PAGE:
A lost dog found shelter at Motte & Bailey, Booksellers.

“We had the door open on a warm day, and a dog without a leash wandered into the store,” recalls co-owner Gene Alloway. “He ended up curled up under the desk, resting on my knee.” Alloway called the number on the animal’s tag and learned that he had been running free in a park and had taken off up the street. The owner soon arrived to rescue him.

Canines are regular visitors to the Fourth Avenue bookshop, which has a Pets Welcome sign on the door. A Great Dane once stopped by (with its owner), and Alloway says a beagle named Ruby is a regular, keeping a proprietary eye on the store and giving a bark of greeting to incoming dogs.

A few doors down, at pet supply and gift store DogmaCatmantoo, “we encourage people to bring their dogs,” says owner Alice Liberson. “There is no discrimination against breed, age, species, or size.” Other animal visitors have included rabbits (in containers) and a leashed cat named Pants. Both Dogma and the nearby TeaHaus set out a water bowl for four-legged visitors.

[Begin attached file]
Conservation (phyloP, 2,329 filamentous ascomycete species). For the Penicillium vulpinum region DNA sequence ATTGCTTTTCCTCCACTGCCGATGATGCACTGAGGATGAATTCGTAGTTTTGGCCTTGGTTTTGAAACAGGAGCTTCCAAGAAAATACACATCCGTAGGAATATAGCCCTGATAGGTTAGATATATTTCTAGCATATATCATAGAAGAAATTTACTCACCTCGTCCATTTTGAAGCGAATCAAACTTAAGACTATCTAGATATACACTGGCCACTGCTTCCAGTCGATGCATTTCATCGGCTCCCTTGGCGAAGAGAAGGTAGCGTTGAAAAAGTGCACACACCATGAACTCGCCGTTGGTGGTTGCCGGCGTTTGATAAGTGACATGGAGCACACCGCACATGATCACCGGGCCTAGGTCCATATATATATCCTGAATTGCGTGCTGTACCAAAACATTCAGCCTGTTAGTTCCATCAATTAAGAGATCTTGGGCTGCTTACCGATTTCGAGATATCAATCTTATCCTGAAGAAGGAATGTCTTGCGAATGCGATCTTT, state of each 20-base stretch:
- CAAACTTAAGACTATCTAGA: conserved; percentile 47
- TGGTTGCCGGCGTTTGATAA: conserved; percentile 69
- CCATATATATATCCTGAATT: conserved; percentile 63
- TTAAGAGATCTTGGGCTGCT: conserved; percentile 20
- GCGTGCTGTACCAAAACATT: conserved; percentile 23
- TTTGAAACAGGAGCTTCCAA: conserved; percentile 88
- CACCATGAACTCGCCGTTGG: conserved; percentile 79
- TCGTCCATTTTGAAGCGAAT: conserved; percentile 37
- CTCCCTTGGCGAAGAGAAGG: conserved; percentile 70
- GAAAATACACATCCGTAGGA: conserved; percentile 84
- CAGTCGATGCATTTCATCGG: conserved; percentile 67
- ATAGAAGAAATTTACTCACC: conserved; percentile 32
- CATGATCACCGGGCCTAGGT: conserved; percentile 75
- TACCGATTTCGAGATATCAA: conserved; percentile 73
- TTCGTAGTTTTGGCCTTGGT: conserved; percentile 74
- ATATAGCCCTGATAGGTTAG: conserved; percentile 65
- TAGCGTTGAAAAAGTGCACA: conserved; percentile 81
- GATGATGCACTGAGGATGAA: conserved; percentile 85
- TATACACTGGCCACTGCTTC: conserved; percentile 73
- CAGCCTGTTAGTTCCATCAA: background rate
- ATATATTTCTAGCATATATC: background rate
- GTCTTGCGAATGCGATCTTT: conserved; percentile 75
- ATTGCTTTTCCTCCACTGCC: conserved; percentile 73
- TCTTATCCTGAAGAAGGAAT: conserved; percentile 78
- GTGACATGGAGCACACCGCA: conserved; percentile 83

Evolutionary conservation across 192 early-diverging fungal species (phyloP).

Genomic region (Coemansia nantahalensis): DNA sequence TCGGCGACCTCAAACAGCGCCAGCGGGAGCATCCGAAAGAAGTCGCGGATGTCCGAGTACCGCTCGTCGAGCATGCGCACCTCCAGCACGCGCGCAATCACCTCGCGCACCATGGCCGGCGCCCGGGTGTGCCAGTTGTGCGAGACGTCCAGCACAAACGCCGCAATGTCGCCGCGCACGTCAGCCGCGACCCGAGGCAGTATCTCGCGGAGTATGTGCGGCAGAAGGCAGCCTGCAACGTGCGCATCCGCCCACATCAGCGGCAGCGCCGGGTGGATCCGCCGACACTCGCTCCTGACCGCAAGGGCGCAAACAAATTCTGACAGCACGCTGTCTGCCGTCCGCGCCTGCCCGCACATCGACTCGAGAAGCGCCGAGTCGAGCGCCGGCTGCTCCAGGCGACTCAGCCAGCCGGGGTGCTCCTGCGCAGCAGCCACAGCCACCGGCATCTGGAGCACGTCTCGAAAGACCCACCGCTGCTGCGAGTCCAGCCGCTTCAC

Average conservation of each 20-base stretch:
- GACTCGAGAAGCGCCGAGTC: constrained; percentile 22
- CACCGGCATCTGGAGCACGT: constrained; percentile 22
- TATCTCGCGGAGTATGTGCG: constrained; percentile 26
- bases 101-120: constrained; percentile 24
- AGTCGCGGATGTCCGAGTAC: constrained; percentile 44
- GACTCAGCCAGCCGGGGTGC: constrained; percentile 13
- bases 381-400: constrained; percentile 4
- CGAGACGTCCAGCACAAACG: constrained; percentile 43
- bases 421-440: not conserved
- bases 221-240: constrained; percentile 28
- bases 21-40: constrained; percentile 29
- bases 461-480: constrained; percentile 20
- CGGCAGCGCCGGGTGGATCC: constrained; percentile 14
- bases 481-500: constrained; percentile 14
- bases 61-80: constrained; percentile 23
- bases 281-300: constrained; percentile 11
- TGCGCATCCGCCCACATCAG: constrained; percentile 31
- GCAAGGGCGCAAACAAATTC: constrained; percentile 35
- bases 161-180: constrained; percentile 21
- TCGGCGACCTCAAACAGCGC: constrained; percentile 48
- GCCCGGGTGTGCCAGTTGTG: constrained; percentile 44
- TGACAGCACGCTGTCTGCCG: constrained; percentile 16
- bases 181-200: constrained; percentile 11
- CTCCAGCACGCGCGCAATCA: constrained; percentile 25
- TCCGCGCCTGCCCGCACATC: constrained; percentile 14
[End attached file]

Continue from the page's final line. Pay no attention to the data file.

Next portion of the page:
Dogs also are welcome around the corner at Vicki’s Wash & Wear Haircuts and Heavenly Metal gallery—so long as they’re approved by the “Queen of the Shop,” owner Vicki Honeyman’s papillon. Canine visitors can check out all sections of the store—except Lucy’s food dish.

At all businesses, basic rules of canine etiquette apply. Dogs are expected to be friendly and well behaved and should be encouraged to relieve themselves before entering. And unless there’s a sign specifically welcoming pets, owners should always check to make sure it’s okay.

It’s no surprise that dogs are welcome at the Ann Arbor Biscuit Company on South Fourth Avenue—the biscuits in question are dog biscuits. Less predictable, given the shedding issue, is the Pets Welcome sign in the window of Mitchell Gold @ Three Chairs Co. But in fact, even places that don’t post signs often are pet friendly. Both Borders and Shaman Drum allow shoppers to bring their dogs indoors—as do Sam’s Clothing Store, Orchid Lane, and the Footprints shoe stores on Main and South University.

At Downtown Home & Garden on Ashley, owner Mark Hodesh welcomes pets—but advises that the store’s resident cat, Lewis, merely tolerates canine visitors. Small dogs get too near to Lewis at their peril.